That’s not “Embrace, extend, extinguish”, that’s just building a successful product that people find pleasant to use. There is no “Microsoft git” and you can download all your data from GitHub. If you want to make the argument that there should be more competition in the market, then okay, fair enough. But again, very different from EEE.

                                                                          There is a massive difference because EEE is all about forcing people in to using a product and is malicious, whereas building a very popular product isn’t.

                                                                          If we ignore the pricing, it’s not “extinguish”, but it’s pretty clearly “embrace” and at least a little bit of “extend”.

                                                                          There is nothing forcing you to use GitHub. If you want to use any competitor, then you have 100% freedom in doing so.

                                                                          Yes, currently that is true. But if Microsoft is pricing GH below cost, it will make it hard for those commercial competitors to make enough money to continue existing.

                                                                          GitHub is also quite far removed from being a monopoly. If anything, then lowering their prices is proof of that; monopolists don’t lower prices.

                                                                          Pricing yourself lower than your costs is exactly how you use money to build a monopoly though.

                                                                          All the being said, I don’t think anyone is worried about them “extinguishing” git, because you can’t extinguish open source software. But, it definitely doesn’t look good for GH’s commercial competitors.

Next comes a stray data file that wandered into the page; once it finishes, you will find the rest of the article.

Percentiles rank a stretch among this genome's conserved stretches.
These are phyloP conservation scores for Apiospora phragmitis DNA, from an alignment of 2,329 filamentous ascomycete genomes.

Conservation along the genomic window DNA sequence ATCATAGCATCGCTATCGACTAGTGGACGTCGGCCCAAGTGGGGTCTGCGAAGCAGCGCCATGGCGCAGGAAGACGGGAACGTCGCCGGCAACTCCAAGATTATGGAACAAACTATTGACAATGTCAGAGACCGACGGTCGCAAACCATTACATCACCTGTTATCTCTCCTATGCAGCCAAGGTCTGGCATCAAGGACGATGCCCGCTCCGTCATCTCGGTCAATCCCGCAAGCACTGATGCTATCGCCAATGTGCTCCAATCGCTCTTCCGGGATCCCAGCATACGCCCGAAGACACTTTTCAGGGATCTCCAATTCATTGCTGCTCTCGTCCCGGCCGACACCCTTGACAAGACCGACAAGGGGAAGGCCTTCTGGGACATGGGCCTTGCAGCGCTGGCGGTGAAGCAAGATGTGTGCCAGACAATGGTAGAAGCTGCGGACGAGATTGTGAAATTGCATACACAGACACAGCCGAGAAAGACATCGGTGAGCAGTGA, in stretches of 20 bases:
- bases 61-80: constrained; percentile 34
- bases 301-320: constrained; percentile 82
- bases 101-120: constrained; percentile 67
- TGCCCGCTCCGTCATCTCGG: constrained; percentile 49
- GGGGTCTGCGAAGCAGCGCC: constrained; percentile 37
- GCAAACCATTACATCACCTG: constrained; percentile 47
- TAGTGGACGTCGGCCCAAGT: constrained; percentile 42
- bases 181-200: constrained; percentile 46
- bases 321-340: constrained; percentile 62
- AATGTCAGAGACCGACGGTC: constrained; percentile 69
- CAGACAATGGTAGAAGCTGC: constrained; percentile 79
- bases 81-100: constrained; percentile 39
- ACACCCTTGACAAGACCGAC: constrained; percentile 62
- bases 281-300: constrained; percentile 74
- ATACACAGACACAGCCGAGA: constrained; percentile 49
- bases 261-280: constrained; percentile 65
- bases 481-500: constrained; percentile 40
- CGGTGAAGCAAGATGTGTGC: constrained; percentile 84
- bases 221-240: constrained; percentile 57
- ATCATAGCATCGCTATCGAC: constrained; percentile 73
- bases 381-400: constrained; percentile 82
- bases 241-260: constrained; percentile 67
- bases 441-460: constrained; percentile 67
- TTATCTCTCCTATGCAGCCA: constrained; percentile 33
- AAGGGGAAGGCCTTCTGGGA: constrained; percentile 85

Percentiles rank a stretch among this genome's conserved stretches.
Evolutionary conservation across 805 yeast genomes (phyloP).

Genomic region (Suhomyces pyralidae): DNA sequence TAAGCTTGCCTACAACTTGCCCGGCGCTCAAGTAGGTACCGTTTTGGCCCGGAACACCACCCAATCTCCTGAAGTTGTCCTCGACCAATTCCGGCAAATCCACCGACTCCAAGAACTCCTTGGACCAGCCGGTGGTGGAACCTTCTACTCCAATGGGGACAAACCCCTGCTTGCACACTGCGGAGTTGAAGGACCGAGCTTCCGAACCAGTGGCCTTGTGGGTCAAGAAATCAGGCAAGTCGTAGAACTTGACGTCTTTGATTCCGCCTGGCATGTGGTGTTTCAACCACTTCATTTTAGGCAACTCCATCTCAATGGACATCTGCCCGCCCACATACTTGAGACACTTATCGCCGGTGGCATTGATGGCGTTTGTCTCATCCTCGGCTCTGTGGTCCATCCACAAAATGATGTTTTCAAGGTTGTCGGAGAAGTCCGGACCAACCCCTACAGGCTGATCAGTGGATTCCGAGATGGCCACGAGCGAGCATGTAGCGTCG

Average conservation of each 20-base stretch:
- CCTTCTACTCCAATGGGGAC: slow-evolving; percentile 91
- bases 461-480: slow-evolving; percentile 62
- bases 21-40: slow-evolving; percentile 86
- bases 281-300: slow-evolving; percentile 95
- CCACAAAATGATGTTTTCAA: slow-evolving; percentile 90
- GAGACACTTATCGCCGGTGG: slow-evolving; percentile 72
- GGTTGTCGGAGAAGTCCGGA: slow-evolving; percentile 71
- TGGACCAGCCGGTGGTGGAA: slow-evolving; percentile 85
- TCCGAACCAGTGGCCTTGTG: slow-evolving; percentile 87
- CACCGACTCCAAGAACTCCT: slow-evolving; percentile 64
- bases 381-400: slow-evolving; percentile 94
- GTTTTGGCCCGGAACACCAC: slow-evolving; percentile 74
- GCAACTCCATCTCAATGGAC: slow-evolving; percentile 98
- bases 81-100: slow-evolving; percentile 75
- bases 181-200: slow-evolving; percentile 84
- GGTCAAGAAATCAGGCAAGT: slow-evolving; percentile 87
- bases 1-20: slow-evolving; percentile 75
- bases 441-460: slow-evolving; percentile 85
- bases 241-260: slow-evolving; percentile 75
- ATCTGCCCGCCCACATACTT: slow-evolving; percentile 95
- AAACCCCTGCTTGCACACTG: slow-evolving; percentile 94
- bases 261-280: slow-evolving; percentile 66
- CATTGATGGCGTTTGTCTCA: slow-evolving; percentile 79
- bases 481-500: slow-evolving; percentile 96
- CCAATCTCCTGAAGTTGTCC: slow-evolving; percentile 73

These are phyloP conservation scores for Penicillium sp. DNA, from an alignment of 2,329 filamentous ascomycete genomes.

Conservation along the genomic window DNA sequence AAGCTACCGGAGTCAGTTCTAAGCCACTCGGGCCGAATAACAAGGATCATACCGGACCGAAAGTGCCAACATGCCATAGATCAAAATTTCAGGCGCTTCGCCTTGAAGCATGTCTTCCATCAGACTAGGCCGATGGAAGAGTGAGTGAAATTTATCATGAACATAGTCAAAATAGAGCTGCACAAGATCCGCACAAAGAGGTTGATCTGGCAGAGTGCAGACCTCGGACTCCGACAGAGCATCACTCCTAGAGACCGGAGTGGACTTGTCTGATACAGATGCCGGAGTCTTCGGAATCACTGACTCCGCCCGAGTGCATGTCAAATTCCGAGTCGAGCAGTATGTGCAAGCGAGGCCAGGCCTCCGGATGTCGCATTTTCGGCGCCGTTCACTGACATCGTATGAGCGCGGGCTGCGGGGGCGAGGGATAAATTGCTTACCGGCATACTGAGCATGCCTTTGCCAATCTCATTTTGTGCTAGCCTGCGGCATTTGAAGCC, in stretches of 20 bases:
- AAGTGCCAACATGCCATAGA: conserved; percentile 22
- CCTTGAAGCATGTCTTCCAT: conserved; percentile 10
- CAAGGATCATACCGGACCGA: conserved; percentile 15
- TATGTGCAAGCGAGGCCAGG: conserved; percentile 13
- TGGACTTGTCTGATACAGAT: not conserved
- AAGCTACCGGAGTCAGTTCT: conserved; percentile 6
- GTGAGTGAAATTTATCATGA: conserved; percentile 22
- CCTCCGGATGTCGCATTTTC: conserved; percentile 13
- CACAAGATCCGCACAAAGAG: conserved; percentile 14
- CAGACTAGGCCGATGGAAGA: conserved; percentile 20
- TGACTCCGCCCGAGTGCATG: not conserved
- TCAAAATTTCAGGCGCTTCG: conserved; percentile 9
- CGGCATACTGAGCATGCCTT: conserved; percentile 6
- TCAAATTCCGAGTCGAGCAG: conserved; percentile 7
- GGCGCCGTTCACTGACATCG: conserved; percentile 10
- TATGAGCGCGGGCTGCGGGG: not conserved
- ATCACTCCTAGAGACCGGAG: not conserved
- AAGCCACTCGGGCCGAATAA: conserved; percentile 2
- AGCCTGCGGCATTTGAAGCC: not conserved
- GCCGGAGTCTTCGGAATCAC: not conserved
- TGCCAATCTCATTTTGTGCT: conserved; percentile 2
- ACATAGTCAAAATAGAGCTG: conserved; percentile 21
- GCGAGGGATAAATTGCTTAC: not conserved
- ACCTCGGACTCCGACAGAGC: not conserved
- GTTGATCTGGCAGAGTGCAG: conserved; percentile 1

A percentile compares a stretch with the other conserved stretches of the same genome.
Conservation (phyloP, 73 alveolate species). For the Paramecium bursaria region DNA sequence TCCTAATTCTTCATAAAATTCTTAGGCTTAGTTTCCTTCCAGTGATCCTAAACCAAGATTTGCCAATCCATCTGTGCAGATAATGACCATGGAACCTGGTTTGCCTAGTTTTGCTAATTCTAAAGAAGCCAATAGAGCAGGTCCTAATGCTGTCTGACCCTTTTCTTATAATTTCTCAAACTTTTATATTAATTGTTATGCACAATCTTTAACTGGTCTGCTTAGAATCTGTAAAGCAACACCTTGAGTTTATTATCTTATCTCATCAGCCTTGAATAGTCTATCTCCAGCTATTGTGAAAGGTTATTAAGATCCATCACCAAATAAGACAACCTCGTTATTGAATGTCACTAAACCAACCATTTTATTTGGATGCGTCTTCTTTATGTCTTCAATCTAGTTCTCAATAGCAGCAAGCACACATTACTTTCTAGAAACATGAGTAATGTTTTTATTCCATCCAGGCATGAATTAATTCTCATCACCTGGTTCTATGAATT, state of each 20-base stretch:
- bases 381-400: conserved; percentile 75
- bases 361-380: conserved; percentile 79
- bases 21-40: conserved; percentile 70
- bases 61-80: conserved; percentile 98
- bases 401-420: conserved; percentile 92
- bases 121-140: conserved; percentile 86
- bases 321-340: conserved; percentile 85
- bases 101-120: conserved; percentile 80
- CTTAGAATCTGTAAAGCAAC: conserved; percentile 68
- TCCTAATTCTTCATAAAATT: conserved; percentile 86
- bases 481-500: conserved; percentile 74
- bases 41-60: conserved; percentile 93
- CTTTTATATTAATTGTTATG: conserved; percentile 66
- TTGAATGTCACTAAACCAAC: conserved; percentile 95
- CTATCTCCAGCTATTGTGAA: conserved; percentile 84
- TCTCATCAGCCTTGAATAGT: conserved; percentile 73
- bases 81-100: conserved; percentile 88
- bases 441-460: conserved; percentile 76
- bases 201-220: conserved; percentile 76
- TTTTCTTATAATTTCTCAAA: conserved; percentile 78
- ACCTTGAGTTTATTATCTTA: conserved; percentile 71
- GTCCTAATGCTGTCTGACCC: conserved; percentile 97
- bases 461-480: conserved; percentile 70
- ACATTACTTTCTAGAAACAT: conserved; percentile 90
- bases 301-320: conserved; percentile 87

4. 2

                                                                        Applied to a service, what they’d do is something to get people to put their critical assets in it, build their business processes on using it, eliminate the better competition somehow if possible, and lock-in results. Once locked-in, they start jacking up prices, reducing quality, selling them out to advertisers, etc.

                                                                        Microsoft has a long history of that for its own products and its acquisitions. I decided to recommend nobody depend on Github the second that… they were a SaaS startup. They usually become evil after acquisition or I.P.O.. If not a startup, the second Microsoft bought them.

                                                                  1. 2

                                                                    I need to run another transmission line so I can run two amateur radios at once(one VHF/UHF for local traffic, and one HF for regional or global traffic). With everyone hanging out at home the bands should be busy!

                                                                    Also I just learned that Web USB is a thing https://developer.mozilla.org/en-US/docs/Web/API/USB and I want to dig into what’s possible with that.

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                                                                      At my former employer, for a time I was in charge of upgrading our self-managed Kubernetes cluster in-place to new versions and found this to eventually be an insurmountable task for a single person to handle without causing significant downtime.

                                                                      We can argue about whether upgrading in-place was a good idea or not (spoiler: it’s not), but it’s what we did at the time for financial reasons (read: we were cheap) and because the nodes we ran on (r4.2xl if I remember correctly) would often not exist in a quantity significant enough to be able to stand up a whole new cluster and migrate over to it.

                                                                      My memory of steps to maybe successfully upgrade your cluster in-place, all sussed out by repeated dramatic failure:

                                                                      1. Never upgrade more than a single point release at a time; otherwise there are too many moving pieces to handle
                                                                      2. Read change log comprehensively, and have someone else read it as well to make sure you didn’t miss anything important. Also read the issue tracker, and do some searching to see if anyone has had significant problems.